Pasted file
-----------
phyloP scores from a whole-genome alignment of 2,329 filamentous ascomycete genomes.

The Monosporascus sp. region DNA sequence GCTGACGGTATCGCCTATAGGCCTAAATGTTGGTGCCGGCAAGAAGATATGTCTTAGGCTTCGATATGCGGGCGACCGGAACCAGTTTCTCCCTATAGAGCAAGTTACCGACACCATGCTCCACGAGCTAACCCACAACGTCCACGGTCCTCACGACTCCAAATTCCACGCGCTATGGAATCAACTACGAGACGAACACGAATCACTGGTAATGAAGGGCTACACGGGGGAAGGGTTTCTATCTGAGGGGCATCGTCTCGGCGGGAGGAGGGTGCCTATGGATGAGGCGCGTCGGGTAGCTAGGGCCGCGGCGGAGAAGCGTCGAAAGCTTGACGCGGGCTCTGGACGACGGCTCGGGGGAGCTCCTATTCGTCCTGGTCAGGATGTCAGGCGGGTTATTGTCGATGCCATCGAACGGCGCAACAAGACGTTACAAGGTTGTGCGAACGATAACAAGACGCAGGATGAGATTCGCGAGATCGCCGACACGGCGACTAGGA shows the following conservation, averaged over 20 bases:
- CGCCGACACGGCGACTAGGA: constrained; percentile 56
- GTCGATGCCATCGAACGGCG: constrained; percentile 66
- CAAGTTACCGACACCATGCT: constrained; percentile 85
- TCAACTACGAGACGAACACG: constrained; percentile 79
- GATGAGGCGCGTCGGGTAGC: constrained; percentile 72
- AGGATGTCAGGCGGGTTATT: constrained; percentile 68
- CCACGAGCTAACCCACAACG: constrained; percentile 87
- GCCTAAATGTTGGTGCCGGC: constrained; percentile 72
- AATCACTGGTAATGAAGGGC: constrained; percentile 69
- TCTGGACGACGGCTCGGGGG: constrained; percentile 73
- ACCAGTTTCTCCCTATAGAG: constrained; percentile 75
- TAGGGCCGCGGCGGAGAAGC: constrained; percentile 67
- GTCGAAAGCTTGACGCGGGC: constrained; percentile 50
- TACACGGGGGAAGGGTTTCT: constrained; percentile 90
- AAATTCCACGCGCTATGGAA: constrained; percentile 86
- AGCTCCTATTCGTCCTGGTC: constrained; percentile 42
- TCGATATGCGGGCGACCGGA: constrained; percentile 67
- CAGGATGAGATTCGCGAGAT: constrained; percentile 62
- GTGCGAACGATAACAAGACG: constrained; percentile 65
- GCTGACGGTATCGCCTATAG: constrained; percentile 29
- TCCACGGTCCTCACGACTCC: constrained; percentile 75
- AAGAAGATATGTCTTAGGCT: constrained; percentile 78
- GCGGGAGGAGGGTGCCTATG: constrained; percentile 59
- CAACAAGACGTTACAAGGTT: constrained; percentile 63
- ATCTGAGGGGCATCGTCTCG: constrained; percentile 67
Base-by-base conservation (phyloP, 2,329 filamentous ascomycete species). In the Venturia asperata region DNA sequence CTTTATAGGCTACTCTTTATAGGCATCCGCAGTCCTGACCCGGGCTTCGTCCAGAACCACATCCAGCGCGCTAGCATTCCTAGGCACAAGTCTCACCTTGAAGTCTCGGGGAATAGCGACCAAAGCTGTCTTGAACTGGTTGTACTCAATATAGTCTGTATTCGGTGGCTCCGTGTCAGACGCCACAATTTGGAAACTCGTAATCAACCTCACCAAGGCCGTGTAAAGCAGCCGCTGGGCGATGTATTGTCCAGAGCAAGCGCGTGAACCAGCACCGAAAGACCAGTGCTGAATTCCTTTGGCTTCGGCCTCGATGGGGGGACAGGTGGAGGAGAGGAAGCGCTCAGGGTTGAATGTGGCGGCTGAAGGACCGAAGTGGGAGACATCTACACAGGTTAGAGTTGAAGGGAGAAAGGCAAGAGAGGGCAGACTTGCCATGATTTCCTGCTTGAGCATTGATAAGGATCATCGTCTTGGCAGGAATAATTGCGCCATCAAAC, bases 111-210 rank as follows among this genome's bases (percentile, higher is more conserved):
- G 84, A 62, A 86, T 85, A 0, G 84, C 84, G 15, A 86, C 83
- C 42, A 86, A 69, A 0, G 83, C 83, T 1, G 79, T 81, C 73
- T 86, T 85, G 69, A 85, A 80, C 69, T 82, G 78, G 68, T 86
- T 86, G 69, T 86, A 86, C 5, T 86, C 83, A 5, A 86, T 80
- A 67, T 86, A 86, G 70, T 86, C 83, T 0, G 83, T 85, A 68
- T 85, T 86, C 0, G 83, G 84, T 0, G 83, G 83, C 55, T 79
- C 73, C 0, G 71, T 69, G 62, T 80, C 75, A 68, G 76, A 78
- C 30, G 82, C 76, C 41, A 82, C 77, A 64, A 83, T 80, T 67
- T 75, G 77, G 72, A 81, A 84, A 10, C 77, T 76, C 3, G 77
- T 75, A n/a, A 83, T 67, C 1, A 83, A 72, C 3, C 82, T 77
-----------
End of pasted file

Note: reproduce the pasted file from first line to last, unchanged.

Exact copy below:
phyloP scores from a whole-genome alignment of 2,329 filamentous ascomycete genomes.

The Monosporascus sp. region DNA sequence GCTGACGGTATCGCCTATAGGCCTAAATGTTGGTGCCGGCAAGAAGATATGTCTTAGGCTTCGATATGCGGGCGACCGGAACCAGTTTCTCCCTATAGAGCAAGTTACCGACACCATGCTCCACGAGCTAACCCACAACGTCCACGGTCCTCACGACTCCAAATTCCACGCGCTATGGAATCAACTACGAGACGAACACGAATCACTGGTAATGAAGGGCTACACGGGGGAAGGGTTTCTATCTGAGGGGCATCGTCTCGGCGGGAGGAGGGTGCCTATGGATGAGGCGCGTCGGGTAGCTAGGGCCGCGGCGGAGAAGCGTCGAAAGCTTGACGCGGGCTCTGGACGACGGCTCGGGGGAGCTCCTATTCGTCCTGGTCAGGATGTCAGGCGGGTTATTGTCGATGCCATCGAACGGCGCAACAAGACGTTACAAGGTTGTGCGAACGATAACAAGACGCAGGATGAGATTCGCGAGATCGCCGACACGGCGACTAGGA shows the following conservation, averaged over 20 bases:
- CGCCGACACGGCGACTAGGA: constrained; percentile 56
- GTCGATGCCATCGAACGGCG: constrained; percentile 66
- CAAGTTACCGACACCATGCT: constrained; percentile 85
- TCAACTACGAGACGAACACG: constrained; percentile 79
- GATGAGGCGCGTCGGGTAGC: constrained; percentile 72
- AGGATGTCAGGCGGGTTATT: constrained; percentile 68
- CCACGAGCTAACCCACAACG: constrained; percentile 87
- GCCTAAATGTTGGTGCCGGC: constrained; percentile 72
- AATCACTGGTAATGAAGGGC: constrained; percentile 69
- TCTGGACGACGGCTCGGGGG: constrained; percentile 73
- ACCAGTTTCTCCCTATAGAG: constrained; percentile 75
- TAGGGCCGCGGCGGAGAAGC: constrained; percentile 67
- GTCGAAAGCTTGACGCGGGC: constrained; percentile 50
- TACACGGGGGAAGGGTTTCT: constrained; percentile 90
- AAATTCCACGCGCTATGGAA: constrained; percentile 86
- AGCTCCTATTCGTCCTGGTC: constrained; percentile 42
- TCGATATGCGGGCGACCGGA: constrained; percentile 67
- CAGGATGAGATTCGCGAGAT: constrained; percentile 62
- GTGCGAACGATAACAAGACG: constrained; percentile 65
- GCTGACGGTATCGCCTATAG: constrained; percentile 29
- TCCACGGTCCTCACGACTCC: constrained; percentile 75
- AAGAAGATATGTCTTAGGCT: constrained; percentile 78
- GCGGGAGGAGGGTGCCTATG: constrained; percentile 59
- CAACAAGACGTTACAAGGTT: constrained; percentile 63
- ATCTGAGGGGCATCGTCTCG: constrained; percentile 67
Base-by-base conservation (phyloP, 2,329 filamentous ascomycete species). In the Venturia asperata region DNA sequence CTTTATAGGCTACTCTTTATAGGCATCCGCAGTCCTGACCCGGGCTTCGTCCAGAACCACATCCAGCGCGCTAGCATTCCTAGGCACAAGTCTCACCTTGAAGTCTCGGGGAATAGCGACCAAAGCTGTCTTGAACTGGTTGTACTCAATATAGTCTGTATTCGGTGGCTCCGTGTCAGACGCCACAATTTGGAAACTCGTAATCAACCTCACCAAGGCCGTGTAAAGCAGCCGCTGGGCGATGTATTGTCCAGAGCAAGCGCGTGAACCAGCACCGAAAGACCAGTGCTGAATTCCTTTGGCTTCGGCCTCGATGGGGGGACAGGTGGAGGAGAGGAAGCGCTCAGGGTTGAATGTGGCGGCTGAAGGACCGAAGTGGGAGACATCTACACAGGTTAGAGTTGAAGGGAGAAAGGCAAGAGAGGGCAGACTTGCCATGATTTCCTGCTTGAGCATTGATAAGGATCATCGTCTTGGCAGGAATAATTGCGCCATCAAAC, bases 111-210 rank as follows among this genome's bases (percentile, higher is more conserved):
- G 84, A 62, A 86, T 85, A 0, G 84, C 84, G 15, A 86, C 83
- C 42, A 86, A 69, A 0, G 83, C 83, T 1, G 79, T 81, C 73
- T 86, T 85, G 69, A 85, A 80, C 69, T 82, G 78, G 68, T 86
- T 86, G 69, T 86, A 86, C 5, T 86, C 83, A 5, A 86, T 80
- A 67, T 86, A 86, G 70, T 86, C 83, T 0, G 83, T 85, A 68
- T 85, T 86, C 0, G 83, G 84, T 0, G 83, G 83, C 55, T 79
- C 73, C 0, G 71, T 69, G 62, T 80, C 75, A 68, G 76, A 78
- C 30, G 82, C 76, C 41, A 82, C 77, A 64, A 83, T 80, T 67
- T 75, G 77, G 72, A 81, A 84, A 10, C 77, T 76, C 3, G 77
- T 75, A n/a, A 83, T 67, C 1, A 83, A 72, C 3, C 82, T 77